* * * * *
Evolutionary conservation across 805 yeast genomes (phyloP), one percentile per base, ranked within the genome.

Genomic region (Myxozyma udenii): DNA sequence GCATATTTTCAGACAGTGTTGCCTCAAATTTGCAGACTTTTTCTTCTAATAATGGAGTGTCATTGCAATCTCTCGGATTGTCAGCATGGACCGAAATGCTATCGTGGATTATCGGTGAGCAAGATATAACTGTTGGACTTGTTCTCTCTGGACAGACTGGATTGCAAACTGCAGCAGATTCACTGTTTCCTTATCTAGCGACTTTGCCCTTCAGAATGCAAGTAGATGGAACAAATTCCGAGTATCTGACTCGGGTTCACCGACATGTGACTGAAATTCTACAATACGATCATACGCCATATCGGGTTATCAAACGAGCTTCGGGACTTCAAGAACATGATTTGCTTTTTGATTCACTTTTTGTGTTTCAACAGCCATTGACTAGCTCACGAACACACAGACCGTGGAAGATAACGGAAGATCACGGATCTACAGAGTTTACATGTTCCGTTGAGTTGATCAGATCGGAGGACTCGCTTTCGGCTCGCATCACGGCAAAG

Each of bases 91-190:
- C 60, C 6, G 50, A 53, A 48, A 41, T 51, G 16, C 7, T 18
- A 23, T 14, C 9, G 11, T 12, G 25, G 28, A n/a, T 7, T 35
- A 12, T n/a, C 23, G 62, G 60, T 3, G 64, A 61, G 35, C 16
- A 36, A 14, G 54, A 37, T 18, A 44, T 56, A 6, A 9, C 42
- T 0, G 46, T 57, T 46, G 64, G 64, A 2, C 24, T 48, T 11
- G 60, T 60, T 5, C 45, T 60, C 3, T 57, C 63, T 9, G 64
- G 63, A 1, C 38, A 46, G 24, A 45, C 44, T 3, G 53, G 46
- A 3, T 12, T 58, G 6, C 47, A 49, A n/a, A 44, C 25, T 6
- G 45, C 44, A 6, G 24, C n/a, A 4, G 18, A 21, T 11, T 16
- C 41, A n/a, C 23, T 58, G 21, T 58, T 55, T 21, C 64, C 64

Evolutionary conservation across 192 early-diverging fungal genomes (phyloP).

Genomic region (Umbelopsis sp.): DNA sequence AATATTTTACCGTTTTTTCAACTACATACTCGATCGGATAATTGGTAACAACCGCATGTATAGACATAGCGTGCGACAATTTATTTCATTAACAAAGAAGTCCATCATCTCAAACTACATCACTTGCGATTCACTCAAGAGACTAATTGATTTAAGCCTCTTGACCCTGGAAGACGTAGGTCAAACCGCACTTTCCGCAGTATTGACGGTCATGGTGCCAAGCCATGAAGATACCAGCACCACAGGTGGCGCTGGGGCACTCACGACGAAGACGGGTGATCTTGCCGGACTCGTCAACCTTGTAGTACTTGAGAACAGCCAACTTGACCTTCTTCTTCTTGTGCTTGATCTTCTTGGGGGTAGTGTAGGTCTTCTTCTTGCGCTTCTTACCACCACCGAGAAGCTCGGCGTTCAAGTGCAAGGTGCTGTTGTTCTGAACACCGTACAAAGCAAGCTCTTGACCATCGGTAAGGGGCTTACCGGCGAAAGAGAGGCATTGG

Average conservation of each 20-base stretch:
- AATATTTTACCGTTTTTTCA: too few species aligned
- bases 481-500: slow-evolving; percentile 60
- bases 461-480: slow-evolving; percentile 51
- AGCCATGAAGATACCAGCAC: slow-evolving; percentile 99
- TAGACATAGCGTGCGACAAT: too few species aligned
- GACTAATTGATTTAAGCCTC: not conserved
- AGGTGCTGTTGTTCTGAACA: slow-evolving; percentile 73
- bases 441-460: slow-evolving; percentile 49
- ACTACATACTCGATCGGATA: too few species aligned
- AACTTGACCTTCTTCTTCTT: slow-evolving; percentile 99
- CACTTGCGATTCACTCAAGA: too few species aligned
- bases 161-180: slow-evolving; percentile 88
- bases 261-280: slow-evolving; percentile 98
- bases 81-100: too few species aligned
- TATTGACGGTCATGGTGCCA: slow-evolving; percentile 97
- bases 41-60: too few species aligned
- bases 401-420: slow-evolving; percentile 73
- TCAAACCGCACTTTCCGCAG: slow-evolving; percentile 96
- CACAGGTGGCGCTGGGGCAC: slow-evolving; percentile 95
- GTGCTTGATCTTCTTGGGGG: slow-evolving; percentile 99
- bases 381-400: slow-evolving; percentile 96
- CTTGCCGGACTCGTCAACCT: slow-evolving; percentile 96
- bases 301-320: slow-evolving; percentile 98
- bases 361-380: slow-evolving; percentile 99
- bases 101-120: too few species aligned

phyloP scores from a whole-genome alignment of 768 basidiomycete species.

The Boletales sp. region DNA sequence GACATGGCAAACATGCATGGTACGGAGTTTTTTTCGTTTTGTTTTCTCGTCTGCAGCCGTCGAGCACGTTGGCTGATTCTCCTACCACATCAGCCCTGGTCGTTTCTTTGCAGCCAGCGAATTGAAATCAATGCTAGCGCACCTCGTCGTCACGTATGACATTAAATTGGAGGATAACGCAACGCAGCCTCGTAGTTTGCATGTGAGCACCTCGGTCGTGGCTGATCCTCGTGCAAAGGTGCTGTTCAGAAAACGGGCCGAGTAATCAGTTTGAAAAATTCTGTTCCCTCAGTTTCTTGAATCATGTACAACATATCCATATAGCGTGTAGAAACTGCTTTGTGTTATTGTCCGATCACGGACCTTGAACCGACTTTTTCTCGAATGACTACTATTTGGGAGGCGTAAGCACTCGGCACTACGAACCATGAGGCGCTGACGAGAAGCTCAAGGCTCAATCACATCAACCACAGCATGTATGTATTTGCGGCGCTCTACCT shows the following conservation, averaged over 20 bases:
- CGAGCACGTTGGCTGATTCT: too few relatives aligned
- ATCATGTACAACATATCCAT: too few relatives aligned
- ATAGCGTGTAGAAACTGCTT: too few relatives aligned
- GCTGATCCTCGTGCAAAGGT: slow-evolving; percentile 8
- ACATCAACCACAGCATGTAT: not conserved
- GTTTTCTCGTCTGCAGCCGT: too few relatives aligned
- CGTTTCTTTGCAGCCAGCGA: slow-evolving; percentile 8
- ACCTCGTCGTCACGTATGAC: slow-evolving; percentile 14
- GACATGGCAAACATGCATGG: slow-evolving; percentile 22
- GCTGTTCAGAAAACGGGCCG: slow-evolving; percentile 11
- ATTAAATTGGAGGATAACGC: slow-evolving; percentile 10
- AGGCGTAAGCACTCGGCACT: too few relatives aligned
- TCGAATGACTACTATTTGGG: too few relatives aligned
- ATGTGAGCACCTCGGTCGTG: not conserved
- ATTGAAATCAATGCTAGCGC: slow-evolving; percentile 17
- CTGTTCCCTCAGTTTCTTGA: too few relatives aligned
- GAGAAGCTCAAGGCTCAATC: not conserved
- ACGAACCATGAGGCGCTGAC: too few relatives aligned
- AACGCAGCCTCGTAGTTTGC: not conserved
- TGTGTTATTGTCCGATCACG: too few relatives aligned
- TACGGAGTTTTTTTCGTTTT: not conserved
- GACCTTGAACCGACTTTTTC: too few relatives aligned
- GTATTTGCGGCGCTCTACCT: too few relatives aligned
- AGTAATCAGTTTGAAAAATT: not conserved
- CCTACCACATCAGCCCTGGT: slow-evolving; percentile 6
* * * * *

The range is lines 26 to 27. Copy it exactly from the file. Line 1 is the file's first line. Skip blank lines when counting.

- AACTTGACCTTCTTCTTCTT: slow-evolving; percentile 99
- CACTTGCGATTCACTCAAGA: too few species aligned